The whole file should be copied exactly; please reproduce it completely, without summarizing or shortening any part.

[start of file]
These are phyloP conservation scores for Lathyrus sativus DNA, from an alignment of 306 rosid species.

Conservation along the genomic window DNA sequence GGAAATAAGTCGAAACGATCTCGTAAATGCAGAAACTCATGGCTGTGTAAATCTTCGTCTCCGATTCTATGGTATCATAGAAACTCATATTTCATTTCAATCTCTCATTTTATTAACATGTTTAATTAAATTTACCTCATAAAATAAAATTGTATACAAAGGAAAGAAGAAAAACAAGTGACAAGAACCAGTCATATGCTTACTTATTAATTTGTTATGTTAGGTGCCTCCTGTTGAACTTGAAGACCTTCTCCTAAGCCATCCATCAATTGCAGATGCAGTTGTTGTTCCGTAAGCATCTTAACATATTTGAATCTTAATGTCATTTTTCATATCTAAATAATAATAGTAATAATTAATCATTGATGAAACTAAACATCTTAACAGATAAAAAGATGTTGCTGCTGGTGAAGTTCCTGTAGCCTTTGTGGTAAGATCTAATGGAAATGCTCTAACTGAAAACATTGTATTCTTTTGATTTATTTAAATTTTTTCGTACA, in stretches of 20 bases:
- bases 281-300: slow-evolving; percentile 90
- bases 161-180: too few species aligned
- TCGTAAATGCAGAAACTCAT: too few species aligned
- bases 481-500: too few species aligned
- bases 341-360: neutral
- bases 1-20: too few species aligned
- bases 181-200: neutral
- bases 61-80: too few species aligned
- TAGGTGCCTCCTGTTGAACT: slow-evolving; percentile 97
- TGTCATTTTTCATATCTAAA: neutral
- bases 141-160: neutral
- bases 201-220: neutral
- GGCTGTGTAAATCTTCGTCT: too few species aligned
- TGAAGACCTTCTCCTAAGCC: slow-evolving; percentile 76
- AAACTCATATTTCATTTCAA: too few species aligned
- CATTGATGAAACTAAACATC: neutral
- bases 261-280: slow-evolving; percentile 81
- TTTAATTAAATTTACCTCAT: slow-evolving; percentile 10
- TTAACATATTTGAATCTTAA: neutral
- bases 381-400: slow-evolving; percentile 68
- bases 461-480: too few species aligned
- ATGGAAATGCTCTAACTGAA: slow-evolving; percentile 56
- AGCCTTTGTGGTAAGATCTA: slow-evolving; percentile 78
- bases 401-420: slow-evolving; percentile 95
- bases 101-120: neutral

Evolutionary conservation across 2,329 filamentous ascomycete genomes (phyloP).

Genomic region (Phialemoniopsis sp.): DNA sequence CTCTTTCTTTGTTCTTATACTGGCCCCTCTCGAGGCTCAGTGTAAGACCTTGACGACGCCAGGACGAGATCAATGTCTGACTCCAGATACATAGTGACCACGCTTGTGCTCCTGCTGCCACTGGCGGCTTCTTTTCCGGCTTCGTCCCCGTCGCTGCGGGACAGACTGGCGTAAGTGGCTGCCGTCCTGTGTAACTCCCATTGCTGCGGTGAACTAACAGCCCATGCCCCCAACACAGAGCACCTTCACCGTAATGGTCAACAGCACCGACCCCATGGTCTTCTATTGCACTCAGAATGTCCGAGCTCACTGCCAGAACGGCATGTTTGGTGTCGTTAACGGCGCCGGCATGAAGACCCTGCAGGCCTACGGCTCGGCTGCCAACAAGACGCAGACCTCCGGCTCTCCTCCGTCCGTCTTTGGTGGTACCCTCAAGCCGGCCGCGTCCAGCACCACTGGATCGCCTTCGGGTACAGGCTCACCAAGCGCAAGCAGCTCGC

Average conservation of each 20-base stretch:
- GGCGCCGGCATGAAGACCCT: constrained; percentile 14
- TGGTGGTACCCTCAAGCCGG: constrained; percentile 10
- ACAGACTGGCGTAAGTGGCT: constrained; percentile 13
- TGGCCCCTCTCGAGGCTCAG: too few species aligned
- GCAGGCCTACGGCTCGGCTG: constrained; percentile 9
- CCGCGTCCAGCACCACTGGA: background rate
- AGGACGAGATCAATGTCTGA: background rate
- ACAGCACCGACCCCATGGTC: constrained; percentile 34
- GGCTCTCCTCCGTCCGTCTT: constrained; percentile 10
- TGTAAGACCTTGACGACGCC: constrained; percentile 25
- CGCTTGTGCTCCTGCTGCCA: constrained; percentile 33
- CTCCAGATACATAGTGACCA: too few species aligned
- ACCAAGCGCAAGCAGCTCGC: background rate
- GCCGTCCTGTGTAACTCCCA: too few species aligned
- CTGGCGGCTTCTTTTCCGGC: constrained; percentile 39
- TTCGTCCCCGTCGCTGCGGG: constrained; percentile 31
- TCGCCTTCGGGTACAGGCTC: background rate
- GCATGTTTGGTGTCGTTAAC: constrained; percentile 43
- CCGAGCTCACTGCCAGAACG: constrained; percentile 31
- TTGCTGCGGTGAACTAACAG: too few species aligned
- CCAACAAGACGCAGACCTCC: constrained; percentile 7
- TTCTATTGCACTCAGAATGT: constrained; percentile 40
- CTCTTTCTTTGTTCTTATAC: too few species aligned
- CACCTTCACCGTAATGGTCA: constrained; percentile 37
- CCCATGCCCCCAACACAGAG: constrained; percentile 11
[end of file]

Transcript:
These are phyloP conservation scores for Lathyrus sativus DNA, from an alignment of 306 rosid species.

Conservation along the genomic window DNA sequence GGAAATAAGTCGAAACGATCTCGTAAATGCAGAAACTCATGGCTGTGTAAATCTTCGTCTCCGATTCTATGGTATCATAGAAACTCATATTTCATTTCAATCTCTCATTTTATTAACATGTTTAATTAAATTTACCTCATAAAATAAAATTGTATACAAAGGAAAGAAGAAAAACAAGTGACAAGAACCAGTCATATGCTTACTTATTAATTTGTTATGTTAGGTGCCTCCTGTTGAACTTGAAGACCTTCTCCTAAGCCATCCATCAATTGCAGATGCAGTTGTTGTTCCGTAAGCATCTTAACATATTTGAATCTTAATGTCATTTTTCATATCTAAATAATAATAGTAATAATTAATCATTGATGAAACTAAACATCTTAACAGATAAAAAGATGTTGCTGCTGGTGAAGTTCCTGTAGCCTTTGTGGTAAGATCTAATGGAAATGCTCTAACTGAAAACATTGTATTCTTTTGATTTATTTAAATTTTTTCGTACA, in stretches of 20 bases:
- bases 281-300: slow-evolving; percentile 90
- bases 161-180: too few species aligned
- TCGTAAATGCAGAAACTCAT: too few species aligned
- bases 481-500: too few species aligned
- bases 341-360: neutral
- bases 1-20: too few species aligned
- bases 181-200: neutral
- bases 61-80: too few species aligned
- TAGGTGCCTCCTGTTGAACT: slow-evolving; percentile 97
- TGTCATTTTTCATATCTAAA: neutral
- bases 141-160: neutral
- bases 201-220: neutral
- GGCTGTGTAAATCTTCGTCT: too few species aligned
- TGAAGACCTTCTCCTAAGCC: slow-evolving; percentile 76
- AAACTCATATTTCATTTCAA: too few species aligned
- CATTGATGAAACTAAACATC: neutral
- bases 261-280: slow-evolving; percentile 81
- TTTAATTAAATTTACCTCAT: slow-evolving; percentile 10
- TTAACATATTTGAATCTTAA: neutral
- bases 381-400: slow-evolving; percentile 68
- bases 461-480: too few species aligned
- ATGGAAATGCTCTAACTGAA: slow-evolving; percentile 56
- AGCCTTTGTGGTAAGATCTA: slow-evolving; percentile 78
- bases 401-420: slow-evolving; percentile 95
- bases 101-120: neutral

Evolutionary conservation across 2,329 filamentous ascomycete genomes (phyloP).

Genomic region (Phialemoniopsis sp.): DNA sequence CTCTTTCTTTGTTCTTATACTGGCCCCTCTCGAGGCTCAGTGTAAGACCTTGACGACGCCAGGACGAGATCAATGTCTGACTCCAGATACATAGTGACCACGCTTGTGCTCCTGCTGCCACTGGCGGCTTCTTTTCCGGCTTCGTCCCCGTCGCTGCGGGACAGACTGGCGTAAGTGGCTGCCGTCCTGTGTAACTCCCATTGCTGCGGTGAACTAACAGCCCATGCCCCCAACACAGAGCACCTTCACCGTAATGGTCAACAGCACCGACCCCATGGTCTTCTATTGCACTCAGAATGTCCGAGCTCACTGCCAGAACGGCATGTTTGGTGTCGTTAACGGCGCCGGCATGAAGACCCTGCAGGCCTACGGCTCGGCTGCCAACAAGACGCAGACCTCCGGCTCTCCTCCGTCCGTCTTTGGTGGTACCCTCAAGCCGGCCGCGTCCAGCACCACTGGATCGCCTTCGGGTACAGGCTCACCAAGCGCAAGCAGCTCGC

Average conservation of each 20-base stretch:
- GGCGCCGGCATGAAGACCCT: constrained; percentile 14
- TGGTGGTACCCTCAAGCCGG: constrained; percentile 10
- ACAGACTGGCGTAAGTGGCT: constrained; percentile 13
- TGGCCCCTCTCGAGGCTCAG: too few species aligned
- GCAGGCCTACGGCTCGGCTG: constrained; percentile 9
- CCGCGTCCAGCACCACTGGA: background rate
- AGGACGAGATCAATGTCTGA: background rate
- ACAGCACCGACCCCATGGTC: constrained; percentile 34
- GGCTCTCCTCCGTCCGTCTT: constrained; percentile 10
- TGTAAGACCTTGACGACGCC: constrained; percentile 25
- CGCTTGTGCTCCTGCTGCCA: constrained; percentile 33
- CTCCAGATACATAGTGACCA: too few species aligned
- ACCAAGCGCAAGCAGCTCGC: background rate
- GCCGTCCTGTGTAACTCCCA: too few species aligned
- CTGGCGGCTTCTTTTCCGGC: constrained; percentile 39
- TTCGTCCCCGTCGCTGCGGG: constrained; percentile 31
- TCGCCTTCGGGTACAGGCTC: background rate
- GCATGTTTGGTGTCGTTAAC: constrained; percentile 43
- CCGAGCTCACTGCCAGAACG: constrained; percentile 31
- TTGCTGCGGTGAACTAACAG: too few species aligned
- CCAACAAGACGCAGACCTCC: constrained; percentile 7
- TTCTATTGCACTCAGAATGT: constrained; percentile 40
- CTCTTTCTTTGTTCTTATAC: too few species aligned
- CACCTTCACCGTAATGGTCA: constrained; percentile 37
- CCCATGCCCCCAACACAGAG: constrained; percentile 11